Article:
Scandinavia leads the world when it comes to quality of living. The relaxed kingdom of Sweden, and its closest neighbours Denmark, Norway and Finland, have much to teach the world about living in balance with the environment, the self and each other.
In recent years those lessons have found expression in the Danish concept of hygge, which has taken the design and lifestyle sectors by storm. Loosely translated as “cosy”, as in we all need a little bit more of knitted socks, cushioned surfaces and warm lighting to brighten the dark days of winter, it’s been all over the high street lately. Another warming idea that has gained traction in the English-speaking world is fika, a Swedish term for a twice daily communal coffee and cake break.
For 2017, both of these ideas are being overshadowed by another typically Nordic idea – lagom.
The word itself is Swedish, but the concept is universal. It means not too much, not too little – just right. And it applies to all aspects of daily living, from food preparation to working out to clothing to the car and the weather. The word derives from the phrase “laget om”, which literally means “around the team”. Lagom represents moderation, the middle way, what’s appropriate, what’s sustainable. It also suggests that contentment derives from a sense that things are sufficient just as they are.
What does it mean for design and interiors?
In the absence of lagom to guide us, many of us have already been striving for a more sustainable approach to interior design. That objective takes shape in looking closely at the component parts and provenance of the objects and furnishings we choose. There is a new interest in furniture built from reclaimed or salvaged materials, or renewable wood products such as cork, bamboo, and acacia. Re-purposed scraps from the great age of manufacturing has even driven entire trends such as industrial chic. Rough edges and natural surfaces have never been more popular. Minimalism never really went out of style, but it is back with a vengeance under lagom’s influence.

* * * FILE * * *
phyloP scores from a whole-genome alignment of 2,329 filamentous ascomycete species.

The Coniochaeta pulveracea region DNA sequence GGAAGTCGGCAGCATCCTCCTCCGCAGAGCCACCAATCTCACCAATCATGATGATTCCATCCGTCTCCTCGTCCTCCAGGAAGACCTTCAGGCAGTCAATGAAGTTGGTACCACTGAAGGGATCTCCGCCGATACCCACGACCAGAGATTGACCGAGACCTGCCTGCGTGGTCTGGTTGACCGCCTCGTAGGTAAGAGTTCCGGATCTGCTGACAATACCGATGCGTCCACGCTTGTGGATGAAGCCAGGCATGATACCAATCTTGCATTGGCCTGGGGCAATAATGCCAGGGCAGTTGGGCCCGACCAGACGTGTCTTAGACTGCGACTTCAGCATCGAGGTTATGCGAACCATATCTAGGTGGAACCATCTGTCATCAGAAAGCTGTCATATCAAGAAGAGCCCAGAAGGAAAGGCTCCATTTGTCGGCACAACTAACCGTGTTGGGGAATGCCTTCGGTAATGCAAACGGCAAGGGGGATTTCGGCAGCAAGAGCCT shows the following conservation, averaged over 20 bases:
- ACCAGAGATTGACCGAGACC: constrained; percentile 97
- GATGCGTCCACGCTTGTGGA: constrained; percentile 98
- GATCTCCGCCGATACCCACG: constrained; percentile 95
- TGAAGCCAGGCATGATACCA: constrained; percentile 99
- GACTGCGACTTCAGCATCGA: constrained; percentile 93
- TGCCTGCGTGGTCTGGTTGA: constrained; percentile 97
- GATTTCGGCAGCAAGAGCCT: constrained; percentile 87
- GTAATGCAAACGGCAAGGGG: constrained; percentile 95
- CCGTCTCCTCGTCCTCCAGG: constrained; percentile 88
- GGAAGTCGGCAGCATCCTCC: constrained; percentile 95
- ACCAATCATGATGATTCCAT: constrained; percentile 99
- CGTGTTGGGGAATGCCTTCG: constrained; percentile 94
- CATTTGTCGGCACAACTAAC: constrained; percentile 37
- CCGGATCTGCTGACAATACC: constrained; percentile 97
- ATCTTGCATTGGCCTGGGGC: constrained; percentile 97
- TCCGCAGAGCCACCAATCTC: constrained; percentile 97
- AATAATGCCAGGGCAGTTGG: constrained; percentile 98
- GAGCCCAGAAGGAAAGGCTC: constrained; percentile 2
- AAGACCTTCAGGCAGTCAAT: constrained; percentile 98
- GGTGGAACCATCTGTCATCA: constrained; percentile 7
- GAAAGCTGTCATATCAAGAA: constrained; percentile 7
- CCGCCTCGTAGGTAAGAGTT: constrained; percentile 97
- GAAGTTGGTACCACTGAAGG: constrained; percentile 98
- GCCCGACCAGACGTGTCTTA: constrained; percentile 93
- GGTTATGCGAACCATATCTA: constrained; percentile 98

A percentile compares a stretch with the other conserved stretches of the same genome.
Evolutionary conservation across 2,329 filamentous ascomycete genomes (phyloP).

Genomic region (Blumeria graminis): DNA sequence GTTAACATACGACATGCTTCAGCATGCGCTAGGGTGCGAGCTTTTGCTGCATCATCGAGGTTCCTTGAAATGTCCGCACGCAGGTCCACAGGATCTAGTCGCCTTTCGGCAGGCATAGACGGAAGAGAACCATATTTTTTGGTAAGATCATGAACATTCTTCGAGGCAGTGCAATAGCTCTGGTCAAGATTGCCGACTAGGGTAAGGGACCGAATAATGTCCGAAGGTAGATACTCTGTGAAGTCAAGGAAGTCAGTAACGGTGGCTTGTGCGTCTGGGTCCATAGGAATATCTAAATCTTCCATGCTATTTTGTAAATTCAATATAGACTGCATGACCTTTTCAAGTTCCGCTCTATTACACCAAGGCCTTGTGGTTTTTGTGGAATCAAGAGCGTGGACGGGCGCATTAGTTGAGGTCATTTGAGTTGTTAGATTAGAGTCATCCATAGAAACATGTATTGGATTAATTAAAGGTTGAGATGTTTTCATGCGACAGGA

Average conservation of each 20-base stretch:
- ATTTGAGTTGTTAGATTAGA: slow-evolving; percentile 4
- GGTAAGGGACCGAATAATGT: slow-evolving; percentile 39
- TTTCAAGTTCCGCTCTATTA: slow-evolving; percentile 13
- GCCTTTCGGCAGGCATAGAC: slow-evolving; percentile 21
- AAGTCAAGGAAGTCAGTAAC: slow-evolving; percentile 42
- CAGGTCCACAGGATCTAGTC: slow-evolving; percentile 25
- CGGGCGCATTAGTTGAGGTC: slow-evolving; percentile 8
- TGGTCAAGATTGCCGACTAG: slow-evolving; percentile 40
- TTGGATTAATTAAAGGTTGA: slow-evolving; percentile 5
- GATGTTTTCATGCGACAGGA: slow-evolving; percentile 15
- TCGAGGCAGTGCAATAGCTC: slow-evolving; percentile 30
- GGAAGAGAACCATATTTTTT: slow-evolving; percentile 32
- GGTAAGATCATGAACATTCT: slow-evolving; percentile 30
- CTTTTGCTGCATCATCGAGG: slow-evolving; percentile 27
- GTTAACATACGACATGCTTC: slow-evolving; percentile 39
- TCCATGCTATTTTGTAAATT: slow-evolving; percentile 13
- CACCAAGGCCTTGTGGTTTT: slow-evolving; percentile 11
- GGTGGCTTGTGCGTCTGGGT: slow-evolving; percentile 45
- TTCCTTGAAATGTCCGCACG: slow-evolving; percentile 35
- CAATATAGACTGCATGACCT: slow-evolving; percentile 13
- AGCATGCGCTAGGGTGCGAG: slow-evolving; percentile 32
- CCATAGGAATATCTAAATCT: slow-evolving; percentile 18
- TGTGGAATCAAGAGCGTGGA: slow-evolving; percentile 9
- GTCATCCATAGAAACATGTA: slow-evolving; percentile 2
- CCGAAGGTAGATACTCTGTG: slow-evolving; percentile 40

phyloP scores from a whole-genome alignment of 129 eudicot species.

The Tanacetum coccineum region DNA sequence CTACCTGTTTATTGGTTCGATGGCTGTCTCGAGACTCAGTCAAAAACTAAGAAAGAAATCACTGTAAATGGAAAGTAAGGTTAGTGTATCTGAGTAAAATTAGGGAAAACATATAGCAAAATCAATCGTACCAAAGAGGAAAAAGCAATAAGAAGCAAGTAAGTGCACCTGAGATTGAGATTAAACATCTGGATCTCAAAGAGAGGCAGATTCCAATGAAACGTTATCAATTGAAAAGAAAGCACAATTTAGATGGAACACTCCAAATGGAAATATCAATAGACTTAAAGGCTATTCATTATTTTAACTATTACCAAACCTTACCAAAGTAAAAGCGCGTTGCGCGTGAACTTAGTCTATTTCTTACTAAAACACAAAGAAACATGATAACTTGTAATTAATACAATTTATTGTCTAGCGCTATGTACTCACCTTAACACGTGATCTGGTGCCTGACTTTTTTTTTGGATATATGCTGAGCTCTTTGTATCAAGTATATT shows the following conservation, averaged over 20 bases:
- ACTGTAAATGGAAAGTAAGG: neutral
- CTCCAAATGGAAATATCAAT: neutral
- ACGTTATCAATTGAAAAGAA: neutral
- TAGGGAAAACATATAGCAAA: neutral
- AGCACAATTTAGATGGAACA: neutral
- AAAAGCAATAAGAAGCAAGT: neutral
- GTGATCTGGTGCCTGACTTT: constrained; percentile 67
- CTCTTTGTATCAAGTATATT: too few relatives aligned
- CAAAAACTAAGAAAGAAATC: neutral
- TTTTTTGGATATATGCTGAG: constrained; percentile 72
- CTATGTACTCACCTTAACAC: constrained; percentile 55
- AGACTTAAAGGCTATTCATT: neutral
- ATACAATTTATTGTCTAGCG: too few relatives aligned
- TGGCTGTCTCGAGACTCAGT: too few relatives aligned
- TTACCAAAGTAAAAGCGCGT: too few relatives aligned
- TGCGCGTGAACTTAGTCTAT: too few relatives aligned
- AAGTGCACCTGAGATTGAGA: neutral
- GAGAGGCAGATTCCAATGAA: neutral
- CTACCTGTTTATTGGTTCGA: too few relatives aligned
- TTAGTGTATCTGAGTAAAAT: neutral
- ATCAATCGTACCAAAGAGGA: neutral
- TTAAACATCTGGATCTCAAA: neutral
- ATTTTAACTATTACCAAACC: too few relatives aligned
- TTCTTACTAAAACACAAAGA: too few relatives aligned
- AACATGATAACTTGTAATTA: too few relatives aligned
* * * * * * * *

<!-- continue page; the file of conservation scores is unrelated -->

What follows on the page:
The lagom idea also challenges how architecture and built spaces address human scale and basic needs. Could a multi-use living or dining small space serve our family better than grand single purpose rooms? Can rooms be designed to use less energy to heat and light? Can they be constructed from environmentally friendly products that are easier on both the planet and our personal health?
Lagom finds virtue in more mindful behaviours. What is this chair made of and who made it? Why have five chairs when one perfect, just right chair will do? Does what I’m wearing or where I live make me happy? These questions are not new but they are still very worth the asking. Perhaps the most challenging and useful aspect of the lagom philosophy is its insistence on self reflective thinking about everyday objects and habits. We’re looking forward to seeing all the beauty and comfort and innovation that will result as designers take the idea and run with it.
Top Five Tips for Living with Lagom
- Get rid of what you don’t use or need. Baroque excess has been out for awhile, but lagom really lays that aesthetic to rest in favour of minimalism, everything in its place, and an ethos of quality over quantity.
- Find new ways of doing things. Share. Lagom finds contemporary expression in the barter system, book, instrument, or tool libraries, and the so-called sharing economy, which has disrupted everything from taxi service to the hotel business.
- Source sustainably to reduce footprints and minimize energy consumption. In the home that translates to choices like switching from incandescent to energy conserving LED lightbulbs, turning down the heat and piling on the blankets, growing vegetables on the balcony, and similar eco-friendly initiatives.
- What would IKEA do? IKEA launched their Live Lagom campaign back in 2014 and their furniture and interiors designs reflect that ethos on a global scale with flat-packing, democratic pricing, and the use of sustainable materials. Look to the Swedish housewares chain as they partner with the University of Surrey’s centre for environment and sustainability, and Hubbub, an educational charity, to get the word out.
- Make it a daily practice. Because, at its heart, it’s about moderation and balance, lagom makes no bold claims or immediate demands. Doing something small, every day, to de-clutter, consume responsibly and mindfully, or live well is all that’s required.
Lagom is not an exotic or utopian objective – it’s really and sensibly about living in moderation and in harmony with the world around us. And it dovetails neatly with a rising awareness of climate change and the consequences of unfettered consumerism. Smartly Nordic yes, but there’s a little lagom already in all of us. It’s the stuff of fairy stories and children’s cautionary tales everywhere: when you surround yourself with just enough, when things are just right, contentment follows.